Parents, babysitters, and anyone else who gets to be in charge of little kids: huddle around. We’ve all had to come face-to-face with tantrums and other bad behavior, but the methods of taming them are numerous.

Your friends, your parents, your grandparents, and the cashier at the grocery store all have advice. We share, we lament, we overcome, and sometimes we ignore our encounters with tantrums, but we’re usually also willing to try new tricks to survive them.

You’re getting a new one today courtesy of celeb mom Drew Barrymore. The actress, who is a mother of two, is no stranger to in-house or public meltdowns and has been known to post photos on social media of tantrums in progress.

You know the type: kid decides to hug the ground with all four limbs or kid tries to hold up an imaginary planet while crying and lying on his back. Can you relate? Us too.

Barrymore recently shared some toddler advice on Instagram that came from the Seedlings Group. She credits them with providing wise parenting advice ever since she’s had kids. Their suggestion:

“Summer toddler tip: ‘keep bubbles on hand. You cannot tantrum if you are breathing and you cannot blow bubbles without breathing. You can’t tantrum while smiling and you can’t catch bubbles without lots of smiles. Quick distraction to get back to calm.”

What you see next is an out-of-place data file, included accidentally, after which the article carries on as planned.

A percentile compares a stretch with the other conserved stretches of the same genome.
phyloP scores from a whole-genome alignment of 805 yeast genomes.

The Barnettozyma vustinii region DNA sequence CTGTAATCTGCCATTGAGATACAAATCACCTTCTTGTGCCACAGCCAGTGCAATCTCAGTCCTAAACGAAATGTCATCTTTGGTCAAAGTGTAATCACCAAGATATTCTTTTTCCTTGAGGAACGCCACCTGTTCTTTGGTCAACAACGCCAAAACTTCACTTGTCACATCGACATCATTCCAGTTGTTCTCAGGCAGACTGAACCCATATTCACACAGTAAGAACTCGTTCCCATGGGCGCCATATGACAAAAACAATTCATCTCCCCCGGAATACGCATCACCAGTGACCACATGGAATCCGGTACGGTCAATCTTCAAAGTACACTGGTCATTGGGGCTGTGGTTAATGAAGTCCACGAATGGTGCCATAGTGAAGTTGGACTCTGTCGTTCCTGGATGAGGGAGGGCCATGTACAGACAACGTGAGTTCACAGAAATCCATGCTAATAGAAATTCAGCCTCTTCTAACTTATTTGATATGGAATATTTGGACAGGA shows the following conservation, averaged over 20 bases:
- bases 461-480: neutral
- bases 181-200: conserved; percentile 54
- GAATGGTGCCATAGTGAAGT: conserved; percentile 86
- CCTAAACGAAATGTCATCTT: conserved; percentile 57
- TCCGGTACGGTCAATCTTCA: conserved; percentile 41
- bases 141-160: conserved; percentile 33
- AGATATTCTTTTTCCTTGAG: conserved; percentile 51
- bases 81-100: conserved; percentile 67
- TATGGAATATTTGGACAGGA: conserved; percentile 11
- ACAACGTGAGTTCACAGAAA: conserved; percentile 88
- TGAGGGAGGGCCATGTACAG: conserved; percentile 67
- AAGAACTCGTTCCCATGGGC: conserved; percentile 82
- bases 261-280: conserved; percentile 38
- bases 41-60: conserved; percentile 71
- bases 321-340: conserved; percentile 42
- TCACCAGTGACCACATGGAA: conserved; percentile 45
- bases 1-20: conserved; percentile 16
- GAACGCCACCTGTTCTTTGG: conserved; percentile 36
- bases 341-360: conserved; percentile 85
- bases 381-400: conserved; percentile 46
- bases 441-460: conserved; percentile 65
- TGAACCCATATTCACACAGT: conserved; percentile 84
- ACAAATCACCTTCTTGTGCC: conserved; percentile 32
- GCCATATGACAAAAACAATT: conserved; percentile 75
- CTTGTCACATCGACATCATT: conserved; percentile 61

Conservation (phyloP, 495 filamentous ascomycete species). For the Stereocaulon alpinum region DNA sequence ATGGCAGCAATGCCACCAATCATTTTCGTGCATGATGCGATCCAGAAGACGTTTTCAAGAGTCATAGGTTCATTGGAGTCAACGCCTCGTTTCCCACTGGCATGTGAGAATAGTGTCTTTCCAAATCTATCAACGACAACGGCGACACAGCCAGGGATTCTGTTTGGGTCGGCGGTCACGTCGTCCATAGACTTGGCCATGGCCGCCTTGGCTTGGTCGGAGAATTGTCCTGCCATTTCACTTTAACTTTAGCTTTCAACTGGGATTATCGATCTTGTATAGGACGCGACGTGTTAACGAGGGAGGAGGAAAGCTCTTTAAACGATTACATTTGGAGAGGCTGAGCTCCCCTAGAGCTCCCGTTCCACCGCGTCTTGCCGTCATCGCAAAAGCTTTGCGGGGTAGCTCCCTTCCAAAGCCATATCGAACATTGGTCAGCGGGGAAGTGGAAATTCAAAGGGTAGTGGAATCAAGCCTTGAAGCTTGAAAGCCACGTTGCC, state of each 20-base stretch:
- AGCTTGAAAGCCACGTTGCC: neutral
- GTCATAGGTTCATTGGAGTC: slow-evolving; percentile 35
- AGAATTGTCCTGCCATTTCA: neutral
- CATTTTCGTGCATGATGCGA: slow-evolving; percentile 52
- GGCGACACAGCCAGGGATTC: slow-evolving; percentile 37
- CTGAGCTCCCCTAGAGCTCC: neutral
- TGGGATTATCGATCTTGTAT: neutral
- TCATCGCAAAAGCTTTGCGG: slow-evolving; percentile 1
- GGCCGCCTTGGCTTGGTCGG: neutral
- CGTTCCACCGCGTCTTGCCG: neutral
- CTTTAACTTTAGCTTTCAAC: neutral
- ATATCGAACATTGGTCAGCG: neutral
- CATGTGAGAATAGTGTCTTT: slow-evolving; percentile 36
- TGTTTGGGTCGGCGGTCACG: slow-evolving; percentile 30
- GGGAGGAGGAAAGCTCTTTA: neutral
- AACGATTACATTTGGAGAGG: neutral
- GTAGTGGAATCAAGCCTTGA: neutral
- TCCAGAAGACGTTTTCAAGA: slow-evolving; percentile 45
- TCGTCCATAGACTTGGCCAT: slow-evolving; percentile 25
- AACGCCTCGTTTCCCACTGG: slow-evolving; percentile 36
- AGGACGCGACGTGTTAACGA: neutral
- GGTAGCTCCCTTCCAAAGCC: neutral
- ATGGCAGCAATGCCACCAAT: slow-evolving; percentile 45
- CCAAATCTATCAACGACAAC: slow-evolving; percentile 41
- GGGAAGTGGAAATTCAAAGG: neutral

Ah, the old art-of-distraction tactic. Meant to kill a tantrum before it has a chance to strike, this technique sometimes works. It’s hard not to be happy when bubbles enter the picture, so why not tuck away a bottle or two before leaving the house?

The idea is that urging kids to do the work of blowing bubbles will not only divert their attention, but get them to breathe calmly. As soon as you see a fallout bubbling up – pun intended! – take action.

We realize some folks have children who will smack the bubbles away, pop them while still proceeding with their meltdown, or ignore this attempt. In that case, you need to have a backup plan. How about snacks, toys, or if you’re really thinking outside of the box— beatboxing?

When it comes to this issue, you’ve got to have at least 5 to 10 things at your disposal. Unless your child is being physically aggressive and/or destructive, you can try things like ignoring the outburst, giving them a task, or the classic bribe.

Barrymore isn’t the first Hollywooder to speak on parenting moments like these. Last year, Jane the Virgin actor Justin Baldoni waxed poetic about leaving his daughter be as she dove into her tantrum at a grocery store.

Those of you minding small children should try the bubble-blowing method. We know that these fits are part of growing up, but finding the best tools to handle them can help keep everyone calm.

And who knows? Maybe the bubbles will work on fussy grownups too?

Were bubbles already in your tantrum survival kit? Do you have a technique that seems silly but works? What’s your best tantrum cure?